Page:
#20books of summerReading plans

Reading horizons: Episode 22

Reading Horizons: September 2019

What I’m reading now

I’ve just started a book that was an international best seller in 2018. I’m honestly not sure I want to read this but it was loaned by a friend so I feel obliged to at least give it a try. Whether I finish it remains to be seen.

The subject matter alone makes The Tattooist of Auschwitz by Heather Morris, a challenging book. It’s described as the ‘true’ story of how a Slovakian Jew fell in love with a girl he was tattooing at the concentration camp. But I’ve also seen articles challenging the accuracy and authenticity of the ‘facts’ presented in the book. And that’s making me feel particularly uncomfortable.

Rohinton Mistry’s A Fine Balance was on my #15booksofsummer reading list but I ran out of time. It was going to go back into the bookcase but so many other bloggers commented that it was a wonderful novel, that I changed my mind.

A Fine Balance

I’m really glad I did because this turned out to be exactly the kind of novel I love. It’s a long book – more than 600 pages – but it’s so well written that it just zips along.

A Fine Balance follows four strangers whose lives intersect at a time of political turmoil in India. The government’s declaration of a State of Internal Emergency sparks a wave of arbitrary violence and brutal repression. This is a story of the hopes and dreams of three men and one woman and how they discover friendship in adversity.

What I’ll read next

Now this is never an easy question because I’m such a ditherer.. Right now I have a hankering for a classic so could go for one of the books from my classics club list . When I was having a root around the bookcase a couple of nights ago I came across Vita Sackville-West’s All Passion Spent which was published in 1932.

All Passion Spent

I’ve seen this described as her best and most popular novel, “irreverently funny and surprisingly moving”.  All Passion Spent is the story of an 88 year old, newly widowed woman who refuses to let her children dictate how she spends the rest of her life. I’ve dipped into the book and liked what I found on the first few pages.

It could be interesting to follow this up with something by her friend and lover Virginia Woolf. A re-read of To The Lighthouse is long overdue but I also have The Voyage Out which I’ve never read.

Or I could go down the path of gardens given Sackville-West’s status as a garden designer par excellence. Maybe Elizabeth and Her German Garden by Elizabeth von Arnim would be a fitting companion read.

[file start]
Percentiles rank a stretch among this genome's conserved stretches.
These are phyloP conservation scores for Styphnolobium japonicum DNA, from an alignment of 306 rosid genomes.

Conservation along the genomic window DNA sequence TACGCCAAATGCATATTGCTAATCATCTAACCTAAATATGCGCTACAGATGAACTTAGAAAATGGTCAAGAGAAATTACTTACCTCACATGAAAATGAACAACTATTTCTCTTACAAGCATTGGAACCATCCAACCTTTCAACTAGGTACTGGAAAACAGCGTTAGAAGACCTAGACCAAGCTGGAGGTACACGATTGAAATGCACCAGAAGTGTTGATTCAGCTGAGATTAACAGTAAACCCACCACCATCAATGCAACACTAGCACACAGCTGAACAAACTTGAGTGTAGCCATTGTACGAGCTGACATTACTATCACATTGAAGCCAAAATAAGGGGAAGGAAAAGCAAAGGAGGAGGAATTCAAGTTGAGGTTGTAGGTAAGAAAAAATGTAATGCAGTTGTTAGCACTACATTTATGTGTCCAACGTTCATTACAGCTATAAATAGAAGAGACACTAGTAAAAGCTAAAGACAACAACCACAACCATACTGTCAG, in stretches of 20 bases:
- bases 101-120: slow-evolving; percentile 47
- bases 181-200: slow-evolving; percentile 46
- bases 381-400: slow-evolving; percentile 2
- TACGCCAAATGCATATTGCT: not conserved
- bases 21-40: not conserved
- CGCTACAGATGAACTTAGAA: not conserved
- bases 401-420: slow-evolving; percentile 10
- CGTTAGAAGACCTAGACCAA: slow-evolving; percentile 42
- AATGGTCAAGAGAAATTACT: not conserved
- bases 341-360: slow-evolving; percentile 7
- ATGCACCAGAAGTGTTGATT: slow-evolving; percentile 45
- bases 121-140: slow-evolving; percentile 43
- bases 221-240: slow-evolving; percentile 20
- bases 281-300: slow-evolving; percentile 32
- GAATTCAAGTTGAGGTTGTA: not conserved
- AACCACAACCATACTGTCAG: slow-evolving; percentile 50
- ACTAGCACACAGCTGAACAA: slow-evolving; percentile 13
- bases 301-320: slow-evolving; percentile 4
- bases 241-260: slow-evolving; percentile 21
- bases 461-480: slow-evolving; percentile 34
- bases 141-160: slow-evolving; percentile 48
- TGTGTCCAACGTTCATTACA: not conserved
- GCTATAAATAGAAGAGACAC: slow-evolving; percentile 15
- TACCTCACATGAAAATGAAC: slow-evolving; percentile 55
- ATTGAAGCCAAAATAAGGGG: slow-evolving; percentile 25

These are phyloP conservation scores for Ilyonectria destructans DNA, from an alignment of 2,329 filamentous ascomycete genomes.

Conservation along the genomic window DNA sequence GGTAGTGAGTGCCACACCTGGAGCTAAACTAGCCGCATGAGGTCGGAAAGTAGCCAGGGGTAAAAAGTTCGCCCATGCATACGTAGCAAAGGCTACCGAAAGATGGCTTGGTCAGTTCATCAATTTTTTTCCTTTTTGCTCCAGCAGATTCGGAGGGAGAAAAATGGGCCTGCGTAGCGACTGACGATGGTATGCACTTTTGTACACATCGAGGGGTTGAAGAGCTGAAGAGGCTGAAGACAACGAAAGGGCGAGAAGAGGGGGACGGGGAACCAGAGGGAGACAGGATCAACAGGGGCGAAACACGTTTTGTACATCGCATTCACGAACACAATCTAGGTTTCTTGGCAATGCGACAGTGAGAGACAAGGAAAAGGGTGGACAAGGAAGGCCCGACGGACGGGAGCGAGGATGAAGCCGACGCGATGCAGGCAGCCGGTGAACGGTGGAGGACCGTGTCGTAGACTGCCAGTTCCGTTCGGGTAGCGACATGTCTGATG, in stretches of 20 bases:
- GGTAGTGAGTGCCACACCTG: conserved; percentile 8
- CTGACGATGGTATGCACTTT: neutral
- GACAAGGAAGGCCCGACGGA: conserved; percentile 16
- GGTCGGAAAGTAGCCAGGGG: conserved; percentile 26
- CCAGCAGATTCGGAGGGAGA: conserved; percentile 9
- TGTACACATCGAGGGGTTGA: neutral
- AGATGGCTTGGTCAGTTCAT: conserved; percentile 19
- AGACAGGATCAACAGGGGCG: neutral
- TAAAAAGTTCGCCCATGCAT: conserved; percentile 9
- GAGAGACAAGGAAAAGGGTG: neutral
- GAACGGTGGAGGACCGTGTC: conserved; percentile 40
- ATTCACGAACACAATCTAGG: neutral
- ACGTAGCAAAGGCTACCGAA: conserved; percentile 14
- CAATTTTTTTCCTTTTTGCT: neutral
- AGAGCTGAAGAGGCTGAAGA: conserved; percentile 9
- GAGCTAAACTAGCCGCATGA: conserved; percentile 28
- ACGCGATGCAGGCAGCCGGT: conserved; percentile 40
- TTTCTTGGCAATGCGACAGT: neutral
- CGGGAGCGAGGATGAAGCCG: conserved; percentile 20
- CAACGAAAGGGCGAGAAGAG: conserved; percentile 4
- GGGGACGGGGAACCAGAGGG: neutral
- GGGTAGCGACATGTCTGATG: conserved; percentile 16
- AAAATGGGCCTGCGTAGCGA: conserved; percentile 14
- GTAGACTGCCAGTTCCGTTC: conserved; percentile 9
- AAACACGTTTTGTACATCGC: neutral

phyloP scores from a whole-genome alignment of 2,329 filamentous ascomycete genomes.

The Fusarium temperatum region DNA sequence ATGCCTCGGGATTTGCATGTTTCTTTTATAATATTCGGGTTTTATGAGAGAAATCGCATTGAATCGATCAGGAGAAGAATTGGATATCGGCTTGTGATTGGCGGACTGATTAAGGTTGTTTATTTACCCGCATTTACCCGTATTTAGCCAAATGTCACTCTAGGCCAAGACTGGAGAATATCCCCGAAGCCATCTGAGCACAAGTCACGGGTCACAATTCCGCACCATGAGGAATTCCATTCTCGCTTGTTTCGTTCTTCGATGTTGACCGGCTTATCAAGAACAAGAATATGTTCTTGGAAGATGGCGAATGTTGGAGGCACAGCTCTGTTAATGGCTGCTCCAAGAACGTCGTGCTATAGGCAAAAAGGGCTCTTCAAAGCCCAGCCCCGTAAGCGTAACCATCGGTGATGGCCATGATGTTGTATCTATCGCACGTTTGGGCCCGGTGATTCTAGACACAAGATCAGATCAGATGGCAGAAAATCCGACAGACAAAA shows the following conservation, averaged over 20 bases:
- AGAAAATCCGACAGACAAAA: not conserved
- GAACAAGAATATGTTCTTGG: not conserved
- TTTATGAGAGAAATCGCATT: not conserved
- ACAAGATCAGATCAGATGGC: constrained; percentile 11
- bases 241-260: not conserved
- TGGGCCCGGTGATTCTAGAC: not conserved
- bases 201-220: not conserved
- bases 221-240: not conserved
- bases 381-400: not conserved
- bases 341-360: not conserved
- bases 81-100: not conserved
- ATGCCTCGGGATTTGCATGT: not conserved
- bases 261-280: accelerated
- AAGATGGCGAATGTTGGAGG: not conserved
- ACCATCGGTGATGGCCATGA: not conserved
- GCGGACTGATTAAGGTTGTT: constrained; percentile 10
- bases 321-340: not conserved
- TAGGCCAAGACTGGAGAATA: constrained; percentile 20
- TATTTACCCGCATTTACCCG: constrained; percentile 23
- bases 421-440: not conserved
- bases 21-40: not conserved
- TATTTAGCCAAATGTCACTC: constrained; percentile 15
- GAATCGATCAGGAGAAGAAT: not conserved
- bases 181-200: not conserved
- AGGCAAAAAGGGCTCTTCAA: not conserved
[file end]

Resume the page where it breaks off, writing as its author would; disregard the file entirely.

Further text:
Invariably I don’t make the decision until right at the moment when I’m ready to start reading something new.

Those are my plans – what’s on your reading horizon for the next few weeks?

This post is for WWW Wednesday hosted by Sam at Taking on a World of Words.


What do you need to know about me? 1. I'm from Wales which is one of the countries in the UK and must never be confused with England. 2. My life has always revolved around the written and spoken word. I worked as a journalist for nine years then in international corporate communications 3. My tastes in books are eclectic. I love realism and hate science fiction and science fantasy. 4. I am trying to broaden my reading horizons geographically by reading more books in translation

24 thoughts on “Reading horizons: Episode 22

  • Glad to see that you’re enjoying All Passion Spent. I loved that book and would happily re-read it. I would find the connection with Elizabeth and her German Garden too tenuous; they feel too different to me. (Though I did like the latter.) To the Lighthose connects for me as a companion read partly for the Woolf link of course, but also because Mrs Ramsey is a woman somewhat younger than Lady Slane, still beleagued by a husband and young children. Their female experiences overlap more than with Elizabeth, who is not consumed in the same way by the demands of her family.

    • Thanks for that insight re Elizabeth’s Garden – To The Lighthouse it shall be!

  • Judy Krueger

    A Fine Balance is on my “long books to read in 2019” list. I am so glad to know you liked it so much!

    • All the recommendations I had for it proved to be correct. It’s such an engrossing story

  • Karen, good luck with The Tattooist of Auschwitz – I think it might be too harrowing for me. I have just picked up the Viking murder mystery Council by Snorri Kristjansson to read and I will imminently be starting a re-read of the wonderful Persuasion by Jane Austen, my result for The Classics Club’s Spin event. Happy reading! 🙂

    • ive given up on the Tattooist – the style wasn’t one that I could engage with so on top of my reservations about the authenticity of the content made me decide not to use more time on it

      • I’m sorry to hear that, but at least you can move on to something you’ll hopefully enjoy more now.

  • As it happens I’m currently re-reading To the Lighthouse. I had to do it for A Level and loathed it. I just found it incredibly irritating and mannered but it’s amazing what thirty years has done to my reading tastes! This time round I’m really enjoying it.

    • our experiences were similar..I had to read it for my last year at university and found it a painful experience but I always wondered whether the circumstances coloured my judgement. Hence I put it on my classics club list so I could give it another go. I did the same with Mrs Dalloway and got far more out of it the second time around